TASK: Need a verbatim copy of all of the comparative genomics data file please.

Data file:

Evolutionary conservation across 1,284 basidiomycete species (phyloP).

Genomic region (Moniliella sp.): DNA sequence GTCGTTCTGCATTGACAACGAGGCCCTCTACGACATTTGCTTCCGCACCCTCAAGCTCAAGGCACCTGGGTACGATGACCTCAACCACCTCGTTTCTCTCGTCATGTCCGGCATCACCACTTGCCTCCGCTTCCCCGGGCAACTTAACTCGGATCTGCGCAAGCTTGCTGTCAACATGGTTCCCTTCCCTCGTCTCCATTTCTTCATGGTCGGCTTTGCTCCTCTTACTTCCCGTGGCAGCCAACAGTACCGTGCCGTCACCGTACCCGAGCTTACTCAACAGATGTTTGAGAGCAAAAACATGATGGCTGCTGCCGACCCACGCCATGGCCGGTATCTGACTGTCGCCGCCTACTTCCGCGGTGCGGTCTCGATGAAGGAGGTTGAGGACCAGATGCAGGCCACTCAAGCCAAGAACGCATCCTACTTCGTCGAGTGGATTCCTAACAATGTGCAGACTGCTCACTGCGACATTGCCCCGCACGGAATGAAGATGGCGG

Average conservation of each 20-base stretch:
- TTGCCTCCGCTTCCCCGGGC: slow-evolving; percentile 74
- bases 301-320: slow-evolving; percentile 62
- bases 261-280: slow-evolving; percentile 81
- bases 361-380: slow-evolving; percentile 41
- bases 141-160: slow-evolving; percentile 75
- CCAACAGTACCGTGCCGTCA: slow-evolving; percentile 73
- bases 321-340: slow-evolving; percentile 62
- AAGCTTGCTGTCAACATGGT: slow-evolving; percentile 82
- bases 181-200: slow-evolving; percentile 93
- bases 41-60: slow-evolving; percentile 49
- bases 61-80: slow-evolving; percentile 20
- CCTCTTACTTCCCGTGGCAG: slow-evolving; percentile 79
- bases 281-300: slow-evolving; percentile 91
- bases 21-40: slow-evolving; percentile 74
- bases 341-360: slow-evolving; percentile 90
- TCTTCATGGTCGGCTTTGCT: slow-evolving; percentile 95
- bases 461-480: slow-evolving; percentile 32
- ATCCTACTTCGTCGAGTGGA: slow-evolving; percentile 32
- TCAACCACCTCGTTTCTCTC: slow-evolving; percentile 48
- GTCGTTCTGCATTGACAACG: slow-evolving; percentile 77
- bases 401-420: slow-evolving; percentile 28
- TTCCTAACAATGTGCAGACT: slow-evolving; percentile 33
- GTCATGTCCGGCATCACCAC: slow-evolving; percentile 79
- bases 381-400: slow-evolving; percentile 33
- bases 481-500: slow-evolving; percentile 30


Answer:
Evolutionary conservation across 1,284 basidiomycete species (phyloP).

Genomic region (Moniliella sp.): DNA sequence GTCGTTCTGCATTGACAACGAGGCCCTCTACGACATTTGCTTCCGCACCCTCAAGCTCAAGGCACCTGGGTACGATGACCTCAACCACCTCGTTTCTCTCGTCATGTCCGGCATCACCACTTGCCTCCGCTTCCCCGGGCAACTTAACTCGGATCTGCGCAAGCTTGCTGTCAACATGGTTCCCTTCCCTCGTCTCCATTTCTTCATGGTCGGCTTTGCTCCTCTTACTTCCCGTGGCAGCCAACAGTACCGTGCCGTCACCGTACCCGAGCTTACTCAACAGATGTTTGAGAGCAAAAACATGATGGCTGCTGCCGACCCACGCCATGGCCGGTATCTGACTGTCGCCGCCTACTTCCGCGGTGCGGTCTCGATGAAGGAGGTTGAGGACCAGATGCAGGCCACTCAAGCCAAGAACGCATCCTACTTCGTCGAGTGGATTCCTAACAATGTGCAGACTGCTCACTGCGACATTGCCCCGCACGGAATGAAGATGGCGG

Average conservation of each 20-base stretch:
- TTGCCTCCGCTTCCCCGGGC: slow-evolving; percentile 74
- bases 301-320: slow-evolving; percentile 62
- bases 261-280: slow-evolving; percentile 81
- bases 361-380: slow-evolving; percentile 41
- bases 141-160: slow-evolving; percentile 75
- CCAACAGTACCGTGCCGTCA: slow-evolving; percentile 73
- bases 321-340: slow-evolving; percentile 62
- AAGCTTGCTGTCAACATGGT: slow-evolving; percentile 82
- bases 181-200: slow-evolving; percentile 93
- bases 41-60: slow-evolving; percentile 49
- bases 61-80: slow-evolving; percentile 20
- CCTCTTACTTCCCGTGGCAG: slow-evolving; percentile 79
- bases 281-300: slow-evolving; percentile 91
- bases 21-40: slow-evolving; percentile 74
- bases 341-360: slow-evolving; percentile 90
- TCTTCATGGTCGGCTTTGCT: slow-evolving; percentile 95
- bases 461-480: slow-evolving; percentile 32
- ATCCTACTTCGTCGAGTGGA: slow-evolving; percentile 32
- TCAACCACCTCGTTTCTCTC: slow-evolving; percentile 48
- GTCGTTCTGCATTGACAACG: slow-evolving; percentile 77
- bases 401-420: slow-evolving; percentile 28
- TTCCTAACAATGTGCAGACT: slow-evolving; percentile 33
- GTCATGTCCGGCATCACCAC: slow-evolving; percentile 79
- bases 381-400: slow-evolving; percentile 33
- bases 481-500: slow-evolving; percentile 30